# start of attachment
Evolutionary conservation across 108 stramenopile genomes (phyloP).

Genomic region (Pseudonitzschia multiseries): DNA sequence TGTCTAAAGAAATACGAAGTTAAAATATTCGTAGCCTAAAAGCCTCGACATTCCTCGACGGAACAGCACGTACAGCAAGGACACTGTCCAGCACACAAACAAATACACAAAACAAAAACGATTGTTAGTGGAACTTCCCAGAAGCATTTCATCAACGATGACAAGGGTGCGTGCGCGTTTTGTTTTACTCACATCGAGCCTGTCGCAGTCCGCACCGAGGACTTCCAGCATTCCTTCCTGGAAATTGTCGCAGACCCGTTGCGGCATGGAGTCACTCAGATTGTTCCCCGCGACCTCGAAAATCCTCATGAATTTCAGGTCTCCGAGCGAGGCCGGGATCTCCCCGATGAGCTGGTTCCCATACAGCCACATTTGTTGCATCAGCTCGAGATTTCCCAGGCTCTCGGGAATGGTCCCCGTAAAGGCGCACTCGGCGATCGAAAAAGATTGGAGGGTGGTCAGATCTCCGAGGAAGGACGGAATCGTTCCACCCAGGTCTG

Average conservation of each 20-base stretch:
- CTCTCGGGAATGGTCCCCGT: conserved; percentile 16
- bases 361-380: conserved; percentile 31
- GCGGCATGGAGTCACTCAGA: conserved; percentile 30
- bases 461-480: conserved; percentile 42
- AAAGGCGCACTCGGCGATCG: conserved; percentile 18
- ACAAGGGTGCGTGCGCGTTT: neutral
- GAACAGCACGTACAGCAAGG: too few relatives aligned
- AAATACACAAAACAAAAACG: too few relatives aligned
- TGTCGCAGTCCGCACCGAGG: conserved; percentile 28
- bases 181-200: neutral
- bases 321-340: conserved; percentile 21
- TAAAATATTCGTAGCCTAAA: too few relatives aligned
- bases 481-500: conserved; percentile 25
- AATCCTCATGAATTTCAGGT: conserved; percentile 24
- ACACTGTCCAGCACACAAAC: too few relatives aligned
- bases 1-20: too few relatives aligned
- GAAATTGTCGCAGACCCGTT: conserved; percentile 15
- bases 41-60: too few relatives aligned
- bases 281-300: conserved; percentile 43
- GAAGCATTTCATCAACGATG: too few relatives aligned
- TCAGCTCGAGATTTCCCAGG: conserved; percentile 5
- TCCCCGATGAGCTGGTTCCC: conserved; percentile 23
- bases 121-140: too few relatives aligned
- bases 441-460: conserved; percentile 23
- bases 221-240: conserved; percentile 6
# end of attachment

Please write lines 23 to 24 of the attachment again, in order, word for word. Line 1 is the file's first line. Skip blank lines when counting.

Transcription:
- GAAGCATTTCATCAACGATG: too few relatives aligned
- TCAGCTCGAGATTTCCCAGG: conserved; percentile 5